Her majesty's high commissioner and the estates of parliament, having heard the petition of the Lord Belhaven and the other principal tacksmen of the 5d excise from September 1695 until March 1697, humbly showing that where by the report from the commission for auditing the public accounts the petitioners are found due in a balance of £526 sterling, they humbly craved leave to represent to their lordships that, considering the great trouble and expenses the petitioners have been at during the time of ten years bypast, it is evident that they have expended far more considerable sums than the balance found due by the report from the commission, and that they have made faith that all the money was collected and which the country did yield was paid in to the receivers. Therefore, in consideration of the petitioners' faithful and most painful services to the government in that calamitous times, and in making effectual to the public such considerable sums of money out of such broken and deficient funds, they being often forced to advance of their private money, the quarterly payments not answering the exigencies of the government, as is well known to many of their lordships, humbly craving his grace and the honourable estates of parliament to take the petitioners' case to their consideration, and not only discharge the foresaid balance but also, in justice, to remit to the foresaid commission the distribution of the abatement of £17,307 sterling, as per act of parliament for that effect, amongst them and their subtacksmen, with a special regard to their expenses for managing this whole affair, and with a special regard to these places where the2 calamity was most sensible, as the said petition bears. And, having also heard the report of the commission of parliament appointed for stating and examining the public accounts relating to the said matter, bearing that by the minutes of parliament dated 25 August 1704 it being remitted to the commission to inquire into the arrears of the tack duty of the Lord Belhaven's tack of excise in the terms of the deliverance of parliament thereupon in his favour, the said commission before acquainting their lordships of the inquiry they made into this affair, judged it proper to lay before them the foresaid deliverance of parliament in the Lord Belhaven's favour, to the end they might see how far it agreed with what they were to report. By the parliament of 1698 it was ordered that of what was paid by the Lord Belhaven and his partners of their tack duty to his majesty nothing should be given back, that what more should be found to be uplifted from the country than was paid, either in bonds or money, should be given to his majesty and that the tacksmen should be liable for the same whether it had been uplifted by them, their subtacksmen or collectors, and the tacksmen are declared no further liable and that what shall be abated after this manner shall be proportioned amongst the subtacksmen at the sight of the lords of treasury, that the commission might satisfy the remit of parliament in the terms of this deliverance. All imaginable enquiry has been made and particularly they called the Lord Belhaven's partners, subtacksmen and collectors before them and examined them upon oath as to the extent of their tack duty and collections, and of the payments made by them, either in money or by bonds, and whether there were any promise made or gratifications given for concealments. All these depositions, with all the other instructions and documents relative to this matter, the commission laid before his grace and their lordships, wherein they would find: firstly, that the extent of the Lord Belhaven's tack duty of excise for eighteen months amounted to £8,800 sterling. Secondly, that his lordship has paid to the treasury the sum of £58,029 8s 10d sterling. Thirdly, that by several acts of the exchequer his lordship had allowed him £4,862 13s 4d sterling as an abatement upon the account of guards, garrisons and manufactories, as is ordinarily given to other tacksmen of the excise. These two last sums being added together make £62,892 13s 4d sterling, so that there remains £18,007 17s 10d sterling. If this £18,007 17s 10d sterling had never been uplifted by his lordship, his subtacksmen and collectors, nor any part thereof, from the country then, by the foresaid deliverance of parliament in his lordship's favour, the total ought to be allowed. But by the enquiry the commission have made, they find: firstly, that the tacksmen have intromitted with the sum of £526 11s 10d sterling not as yet accounted for. Secondly, that Thomas Beaton, subtacksman for Fife, has collected the sum of £159 2s 6d sterling which he retains in his hands. Thirdly, that William Bernard, subtacksman for East Lothian, retains in his hands £140 11s 11d sterling. Upon the whole the commission were of opinion that, when these three last sums are paid up, there will remain £17,181 11s 7d which, having never been paid by or collected and uplifted from the country, ought to be allowed to the Lord Belhaven and partners according to the foresaid deliverance of parliament, together also with a full discharge of their tack duty, as the said report also bears. And her majesty's high commissioner and the estates of parliament, having fully considered the said petition with the foresaid order of parliament anent the above-mentioned excise in 1698, with the remit from the parliament to the commission for the public accounts for making enquiry in the terms of the said order of parliament, and the commissioners' report above-written thereupon, and being therewith well and ripely advised, they found and hereby find that the principal tacksmen paid in of their tack duty to the lords of treasury the sum of £62,892 13s 4d sterling, in manner mentioned in the report, and that they intromitted with £526 11s 10d sterling, for which the tacksmen have not yet accounted, and that there is in the hands of Thomas Beaton, subtacksman of Fifeshire, £159 2s 6d sterling and in the hands of William Bernard, subtacksman for East Lothian, £140 11s 11d sterling, which sums completes the petitioners' tack duty, except the sum of £17,181 11s 7d sterling which, after enquiry, was found not to be uplifted from the country. And therefore, her majesty's high commissioner and the estates of parliament, discharged and do hereby discharge the principal tacksmen and their subtacksmen and the country of the said sum of £17,181 11s 7d sterling not uplifted from the country, in manner foresaid, and also, in consideration of the petitioners' faithful services in managing the matter of the said excise, exonerated and discharged and do, by this act, exonerate and discharge the petitioners of the said £526 11s 10d remaining in their hands not accounted for, and of the said tack itself and whole clauses thereof, and sums therein contained, and ordained and hereby ordain the £159 2s 6d in the hands of Thomas Beaton, and the £140 11s 11d sterling in William Bernard's hands to be paid to George MacKenzie, tacksman of the northern shires, in consideration of his damages. Extract.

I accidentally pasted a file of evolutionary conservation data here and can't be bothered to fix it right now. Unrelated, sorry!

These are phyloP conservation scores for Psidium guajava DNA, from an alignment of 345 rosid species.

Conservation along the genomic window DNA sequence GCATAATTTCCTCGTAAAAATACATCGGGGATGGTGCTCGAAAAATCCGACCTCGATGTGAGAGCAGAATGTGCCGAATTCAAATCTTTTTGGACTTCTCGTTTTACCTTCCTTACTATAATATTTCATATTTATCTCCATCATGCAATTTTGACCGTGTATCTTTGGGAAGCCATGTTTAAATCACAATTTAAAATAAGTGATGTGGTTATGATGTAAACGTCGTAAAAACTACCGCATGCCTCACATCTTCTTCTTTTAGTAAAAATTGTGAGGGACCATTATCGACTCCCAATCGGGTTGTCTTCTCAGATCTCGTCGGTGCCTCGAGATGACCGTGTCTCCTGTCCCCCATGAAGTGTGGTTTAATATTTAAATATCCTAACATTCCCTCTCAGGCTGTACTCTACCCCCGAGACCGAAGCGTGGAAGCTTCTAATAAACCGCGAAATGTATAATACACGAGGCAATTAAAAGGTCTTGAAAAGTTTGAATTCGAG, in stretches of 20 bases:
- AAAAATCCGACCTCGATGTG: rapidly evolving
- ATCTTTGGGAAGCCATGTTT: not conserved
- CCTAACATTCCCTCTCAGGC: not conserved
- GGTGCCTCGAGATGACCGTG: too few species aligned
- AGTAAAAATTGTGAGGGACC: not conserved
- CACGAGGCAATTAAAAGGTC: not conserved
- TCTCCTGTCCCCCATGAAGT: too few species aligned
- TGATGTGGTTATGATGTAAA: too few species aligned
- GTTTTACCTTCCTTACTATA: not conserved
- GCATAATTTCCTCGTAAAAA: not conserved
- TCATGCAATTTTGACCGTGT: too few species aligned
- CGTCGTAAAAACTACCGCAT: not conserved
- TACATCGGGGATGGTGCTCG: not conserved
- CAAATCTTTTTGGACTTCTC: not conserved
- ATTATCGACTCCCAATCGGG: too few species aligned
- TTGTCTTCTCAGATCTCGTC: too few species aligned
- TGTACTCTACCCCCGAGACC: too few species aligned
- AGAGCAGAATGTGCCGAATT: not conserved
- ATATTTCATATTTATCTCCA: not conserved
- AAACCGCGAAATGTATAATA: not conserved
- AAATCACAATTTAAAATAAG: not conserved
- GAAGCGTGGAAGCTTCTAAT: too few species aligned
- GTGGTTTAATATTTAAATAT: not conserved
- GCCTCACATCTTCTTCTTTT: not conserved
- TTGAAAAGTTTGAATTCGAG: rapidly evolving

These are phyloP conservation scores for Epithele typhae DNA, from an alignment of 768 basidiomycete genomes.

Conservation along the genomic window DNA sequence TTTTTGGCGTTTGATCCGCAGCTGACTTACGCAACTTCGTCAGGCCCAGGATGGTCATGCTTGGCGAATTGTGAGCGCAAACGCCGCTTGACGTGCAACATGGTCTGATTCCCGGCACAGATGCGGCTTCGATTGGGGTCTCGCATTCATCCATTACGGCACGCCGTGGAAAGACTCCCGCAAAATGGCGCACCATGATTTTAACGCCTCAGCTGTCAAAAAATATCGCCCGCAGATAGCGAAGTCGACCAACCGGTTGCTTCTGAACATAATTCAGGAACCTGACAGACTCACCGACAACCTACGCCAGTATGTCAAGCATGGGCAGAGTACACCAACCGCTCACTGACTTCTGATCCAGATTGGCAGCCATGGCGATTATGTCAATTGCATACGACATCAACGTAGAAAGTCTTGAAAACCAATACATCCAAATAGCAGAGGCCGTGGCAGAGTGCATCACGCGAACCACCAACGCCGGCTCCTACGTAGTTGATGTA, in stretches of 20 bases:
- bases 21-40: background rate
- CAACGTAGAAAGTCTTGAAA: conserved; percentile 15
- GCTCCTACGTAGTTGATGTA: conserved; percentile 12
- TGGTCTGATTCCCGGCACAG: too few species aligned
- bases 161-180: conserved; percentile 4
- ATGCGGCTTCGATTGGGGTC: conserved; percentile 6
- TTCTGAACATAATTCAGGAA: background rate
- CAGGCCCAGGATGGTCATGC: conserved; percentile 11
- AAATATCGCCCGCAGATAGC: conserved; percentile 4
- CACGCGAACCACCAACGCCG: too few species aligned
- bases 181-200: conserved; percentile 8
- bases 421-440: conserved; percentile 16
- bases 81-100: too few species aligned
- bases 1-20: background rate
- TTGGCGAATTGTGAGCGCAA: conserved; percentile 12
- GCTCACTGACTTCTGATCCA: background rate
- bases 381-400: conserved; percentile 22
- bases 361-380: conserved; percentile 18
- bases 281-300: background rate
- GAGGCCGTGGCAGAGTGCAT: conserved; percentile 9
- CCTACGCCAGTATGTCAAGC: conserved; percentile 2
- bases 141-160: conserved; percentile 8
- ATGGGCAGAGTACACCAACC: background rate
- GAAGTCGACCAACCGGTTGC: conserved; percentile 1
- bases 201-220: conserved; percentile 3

1. NAS. PA2/39, f.75v-77.
  2. 'stress of the' inserted in APS.